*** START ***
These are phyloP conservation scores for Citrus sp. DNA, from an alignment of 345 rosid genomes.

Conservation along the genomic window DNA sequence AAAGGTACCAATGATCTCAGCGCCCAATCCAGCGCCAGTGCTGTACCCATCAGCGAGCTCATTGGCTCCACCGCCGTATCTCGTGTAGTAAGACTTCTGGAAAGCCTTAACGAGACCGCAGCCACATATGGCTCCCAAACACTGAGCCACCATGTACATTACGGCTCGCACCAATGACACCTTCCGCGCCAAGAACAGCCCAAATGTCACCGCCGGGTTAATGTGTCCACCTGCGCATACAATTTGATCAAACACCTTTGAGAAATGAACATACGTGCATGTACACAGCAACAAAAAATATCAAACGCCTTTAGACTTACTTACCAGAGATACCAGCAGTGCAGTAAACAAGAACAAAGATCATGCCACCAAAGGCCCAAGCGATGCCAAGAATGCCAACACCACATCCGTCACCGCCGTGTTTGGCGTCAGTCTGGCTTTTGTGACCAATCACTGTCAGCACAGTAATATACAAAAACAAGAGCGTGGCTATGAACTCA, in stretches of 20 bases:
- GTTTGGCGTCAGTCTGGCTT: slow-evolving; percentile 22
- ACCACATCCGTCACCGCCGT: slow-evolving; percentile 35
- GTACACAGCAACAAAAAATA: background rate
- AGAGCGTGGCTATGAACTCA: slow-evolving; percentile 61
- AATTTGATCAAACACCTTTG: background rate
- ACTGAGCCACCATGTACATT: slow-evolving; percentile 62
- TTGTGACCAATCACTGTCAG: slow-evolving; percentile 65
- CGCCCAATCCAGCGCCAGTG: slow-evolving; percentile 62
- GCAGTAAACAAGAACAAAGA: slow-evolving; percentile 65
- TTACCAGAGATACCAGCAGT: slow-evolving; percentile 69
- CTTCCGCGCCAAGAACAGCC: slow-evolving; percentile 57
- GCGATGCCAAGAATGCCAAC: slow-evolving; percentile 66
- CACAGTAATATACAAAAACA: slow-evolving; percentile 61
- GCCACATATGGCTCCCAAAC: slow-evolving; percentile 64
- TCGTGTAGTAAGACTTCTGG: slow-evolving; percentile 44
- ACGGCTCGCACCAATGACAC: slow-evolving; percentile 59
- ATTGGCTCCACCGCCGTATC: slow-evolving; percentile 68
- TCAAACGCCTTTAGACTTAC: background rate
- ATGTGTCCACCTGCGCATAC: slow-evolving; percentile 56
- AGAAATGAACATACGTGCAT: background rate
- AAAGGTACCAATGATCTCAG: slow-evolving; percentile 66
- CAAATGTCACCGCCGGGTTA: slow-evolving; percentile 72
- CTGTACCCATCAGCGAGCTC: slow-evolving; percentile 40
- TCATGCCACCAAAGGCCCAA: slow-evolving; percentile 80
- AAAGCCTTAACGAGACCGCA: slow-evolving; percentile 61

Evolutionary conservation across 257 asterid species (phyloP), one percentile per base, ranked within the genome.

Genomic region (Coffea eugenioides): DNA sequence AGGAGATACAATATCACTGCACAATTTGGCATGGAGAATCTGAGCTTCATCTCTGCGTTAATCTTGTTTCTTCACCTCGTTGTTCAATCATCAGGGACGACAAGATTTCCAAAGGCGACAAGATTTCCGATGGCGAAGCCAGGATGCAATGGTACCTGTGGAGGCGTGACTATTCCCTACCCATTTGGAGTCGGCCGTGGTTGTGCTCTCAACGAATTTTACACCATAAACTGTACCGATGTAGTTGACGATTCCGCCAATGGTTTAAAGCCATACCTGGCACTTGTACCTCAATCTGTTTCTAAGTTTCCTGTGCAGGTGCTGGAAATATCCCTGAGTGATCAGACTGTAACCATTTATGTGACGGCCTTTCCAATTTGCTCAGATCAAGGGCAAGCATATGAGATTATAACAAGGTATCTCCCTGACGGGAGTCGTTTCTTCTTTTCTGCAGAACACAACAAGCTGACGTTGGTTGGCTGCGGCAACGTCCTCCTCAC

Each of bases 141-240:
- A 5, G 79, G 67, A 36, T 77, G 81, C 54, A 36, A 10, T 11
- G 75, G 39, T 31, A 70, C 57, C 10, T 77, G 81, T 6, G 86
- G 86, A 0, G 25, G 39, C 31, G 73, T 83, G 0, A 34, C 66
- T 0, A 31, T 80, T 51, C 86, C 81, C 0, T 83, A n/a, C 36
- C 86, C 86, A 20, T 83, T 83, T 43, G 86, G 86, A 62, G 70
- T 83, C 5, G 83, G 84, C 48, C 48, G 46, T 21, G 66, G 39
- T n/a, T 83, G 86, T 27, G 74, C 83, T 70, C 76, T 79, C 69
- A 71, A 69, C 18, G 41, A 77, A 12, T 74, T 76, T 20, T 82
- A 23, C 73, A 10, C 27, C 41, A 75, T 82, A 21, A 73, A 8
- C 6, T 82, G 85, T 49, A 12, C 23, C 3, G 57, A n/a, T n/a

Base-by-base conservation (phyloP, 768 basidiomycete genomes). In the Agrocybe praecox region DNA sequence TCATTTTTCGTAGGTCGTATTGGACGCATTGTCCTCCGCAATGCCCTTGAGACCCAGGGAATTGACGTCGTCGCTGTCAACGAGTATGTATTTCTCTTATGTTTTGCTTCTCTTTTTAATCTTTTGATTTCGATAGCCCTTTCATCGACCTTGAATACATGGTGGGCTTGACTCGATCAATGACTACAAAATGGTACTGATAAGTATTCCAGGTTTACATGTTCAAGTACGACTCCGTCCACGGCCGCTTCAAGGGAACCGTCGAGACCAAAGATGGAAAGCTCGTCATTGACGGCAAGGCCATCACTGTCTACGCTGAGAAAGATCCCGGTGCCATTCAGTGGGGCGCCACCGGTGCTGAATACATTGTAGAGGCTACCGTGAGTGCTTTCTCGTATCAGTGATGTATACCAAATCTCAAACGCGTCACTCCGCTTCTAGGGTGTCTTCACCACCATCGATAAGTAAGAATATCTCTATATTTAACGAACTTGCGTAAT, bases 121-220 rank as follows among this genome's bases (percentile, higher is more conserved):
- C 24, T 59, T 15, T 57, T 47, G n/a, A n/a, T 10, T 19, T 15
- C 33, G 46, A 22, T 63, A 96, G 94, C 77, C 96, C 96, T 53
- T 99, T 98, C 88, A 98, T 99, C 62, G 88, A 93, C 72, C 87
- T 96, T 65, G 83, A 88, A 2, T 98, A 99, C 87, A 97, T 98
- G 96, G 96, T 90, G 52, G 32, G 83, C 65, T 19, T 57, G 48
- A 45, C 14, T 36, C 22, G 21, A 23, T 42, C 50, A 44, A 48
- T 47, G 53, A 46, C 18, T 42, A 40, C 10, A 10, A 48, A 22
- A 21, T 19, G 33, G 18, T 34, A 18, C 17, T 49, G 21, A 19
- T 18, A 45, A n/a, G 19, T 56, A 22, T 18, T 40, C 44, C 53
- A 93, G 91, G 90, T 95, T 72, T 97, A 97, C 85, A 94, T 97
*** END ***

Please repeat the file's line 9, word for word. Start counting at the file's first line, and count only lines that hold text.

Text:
- TTGTGACCAATCACTGTCAG: slow-evolving; percentile 65